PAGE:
Wellington restaurants have started requesting deposits at the time of booking to safeguard business over the silly season, with one restaurateur describing patrons' relaxed attitude to dining reservations "disgraceful".
Monsoon Poon owner and Restaurant Association national president Mike Egan said some members had raised concerns that group bookings were falling through with very late or no notice.
"Some groups will book three restaurants and then decide on the day which one they want.
"It's quite disappointing for restaurants, because if [patrons] cancel on the day or don't show up, that's a huge loss."
Requesting a deposit was one safeguard against no-shows, and Mr Egan said he knew of some venues introducing the policy just for the festive season, when bookings of large groups were common.
He said the policy was common overseas, and the typically Kiwi "she'll be right" attitude sometimes cost restaurateurs.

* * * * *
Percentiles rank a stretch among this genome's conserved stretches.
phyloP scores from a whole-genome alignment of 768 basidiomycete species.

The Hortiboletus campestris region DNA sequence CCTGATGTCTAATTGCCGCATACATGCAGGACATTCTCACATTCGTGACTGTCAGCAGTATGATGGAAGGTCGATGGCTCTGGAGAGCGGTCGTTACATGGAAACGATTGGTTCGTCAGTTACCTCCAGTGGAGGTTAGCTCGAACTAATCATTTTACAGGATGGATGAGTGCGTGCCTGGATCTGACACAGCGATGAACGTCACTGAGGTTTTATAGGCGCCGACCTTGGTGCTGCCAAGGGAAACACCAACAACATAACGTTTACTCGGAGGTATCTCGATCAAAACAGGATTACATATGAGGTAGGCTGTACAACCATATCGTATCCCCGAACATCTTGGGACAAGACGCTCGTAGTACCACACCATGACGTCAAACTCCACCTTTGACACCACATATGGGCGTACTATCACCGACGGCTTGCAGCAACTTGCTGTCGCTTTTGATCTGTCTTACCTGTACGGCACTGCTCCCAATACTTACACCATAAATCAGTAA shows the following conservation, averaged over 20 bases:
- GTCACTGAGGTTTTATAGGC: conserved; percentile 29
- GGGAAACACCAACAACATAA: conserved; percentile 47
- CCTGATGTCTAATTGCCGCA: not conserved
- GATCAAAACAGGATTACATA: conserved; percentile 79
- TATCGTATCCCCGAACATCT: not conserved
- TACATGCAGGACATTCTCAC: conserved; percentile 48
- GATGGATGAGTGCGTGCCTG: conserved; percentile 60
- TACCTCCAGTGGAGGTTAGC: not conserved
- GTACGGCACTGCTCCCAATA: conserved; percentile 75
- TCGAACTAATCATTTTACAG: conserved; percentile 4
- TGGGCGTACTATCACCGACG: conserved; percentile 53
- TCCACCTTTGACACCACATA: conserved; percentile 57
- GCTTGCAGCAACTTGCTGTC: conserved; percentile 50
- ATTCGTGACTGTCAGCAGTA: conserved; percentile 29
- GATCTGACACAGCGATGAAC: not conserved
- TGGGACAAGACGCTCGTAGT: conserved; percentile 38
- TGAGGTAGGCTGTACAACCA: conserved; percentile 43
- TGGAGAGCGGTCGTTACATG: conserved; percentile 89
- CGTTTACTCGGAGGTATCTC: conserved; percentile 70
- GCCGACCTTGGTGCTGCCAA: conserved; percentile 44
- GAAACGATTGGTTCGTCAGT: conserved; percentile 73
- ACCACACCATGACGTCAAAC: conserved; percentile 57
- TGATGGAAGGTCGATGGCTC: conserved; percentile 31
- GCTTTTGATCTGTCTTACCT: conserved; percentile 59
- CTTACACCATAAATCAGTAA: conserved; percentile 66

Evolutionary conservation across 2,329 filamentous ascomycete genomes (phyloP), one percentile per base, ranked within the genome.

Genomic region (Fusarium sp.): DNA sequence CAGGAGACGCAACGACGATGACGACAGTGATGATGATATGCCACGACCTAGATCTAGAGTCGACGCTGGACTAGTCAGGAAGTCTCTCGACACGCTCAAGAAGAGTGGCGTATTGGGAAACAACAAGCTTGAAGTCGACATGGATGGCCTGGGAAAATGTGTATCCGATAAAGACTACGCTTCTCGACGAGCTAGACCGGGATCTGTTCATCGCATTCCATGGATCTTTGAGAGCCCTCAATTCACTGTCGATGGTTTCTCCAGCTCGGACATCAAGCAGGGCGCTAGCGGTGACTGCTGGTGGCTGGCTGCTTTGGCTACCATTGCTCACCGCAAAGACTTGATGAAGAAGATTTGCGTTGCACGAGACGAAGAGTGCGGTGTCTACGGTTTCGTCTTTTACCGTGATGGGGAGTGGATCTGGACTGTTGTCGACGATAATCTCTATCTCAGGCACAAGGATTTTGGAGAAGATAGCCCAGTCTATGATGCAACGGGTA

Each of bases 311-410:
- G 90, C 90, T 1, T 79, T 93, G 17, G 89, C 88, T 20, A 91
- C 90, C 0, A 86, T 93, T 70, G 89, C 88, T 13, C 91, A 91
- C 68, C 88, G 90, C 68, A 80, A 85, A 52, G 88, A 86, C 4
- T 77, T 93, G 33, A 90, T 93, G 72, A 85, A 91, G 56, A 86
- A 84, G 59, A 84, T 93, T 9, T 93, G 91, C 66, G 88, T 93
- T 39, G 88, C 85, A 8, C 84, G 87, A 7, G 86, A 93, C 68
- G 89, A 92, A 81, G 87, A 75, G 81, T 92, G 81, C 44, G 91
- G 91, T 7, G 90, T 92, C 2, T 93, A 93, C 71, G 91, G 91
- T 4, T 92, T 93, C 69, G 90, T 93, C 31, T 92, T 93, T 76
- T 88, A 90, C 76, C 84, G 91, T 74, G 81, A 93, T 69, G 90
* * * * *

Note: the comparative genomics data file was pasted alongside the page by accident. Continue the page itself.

Michelle Swanson, of the Cobar Restaurant in Eastbourne, said the restaurant charged $10 a head as a deposit for groups of more than 10.
"You get the odd person who has an issue with it, but people generally understand."
She said, even with the deposit system, big groups sometimes failed to turn up.
"We call them up to ask them if they're running late, or what's the story, and they're like, ‘My bad'.
"It's a real kick in the face when you've turned away so many other people. It's a shame that we have to do this but people don't honour their word now."
Steve Logan, of Logan Brown, said asking for a deposit of about 15 per cent for groups of eight or more had been the restaurant's standard practice for several years.
"We learnt many years ago that if we ask for a small deposit, we're going to get commitment from people."
He was not surprised that other restaurants were adopting the policy. "They've probably been burnt in the past."
White House Restaurant chef and owner Paul Hoather said the restaurant required a deposit of 5 per cent. "It's a small deposit but it just makes them commit."
- © Fairfax NZ News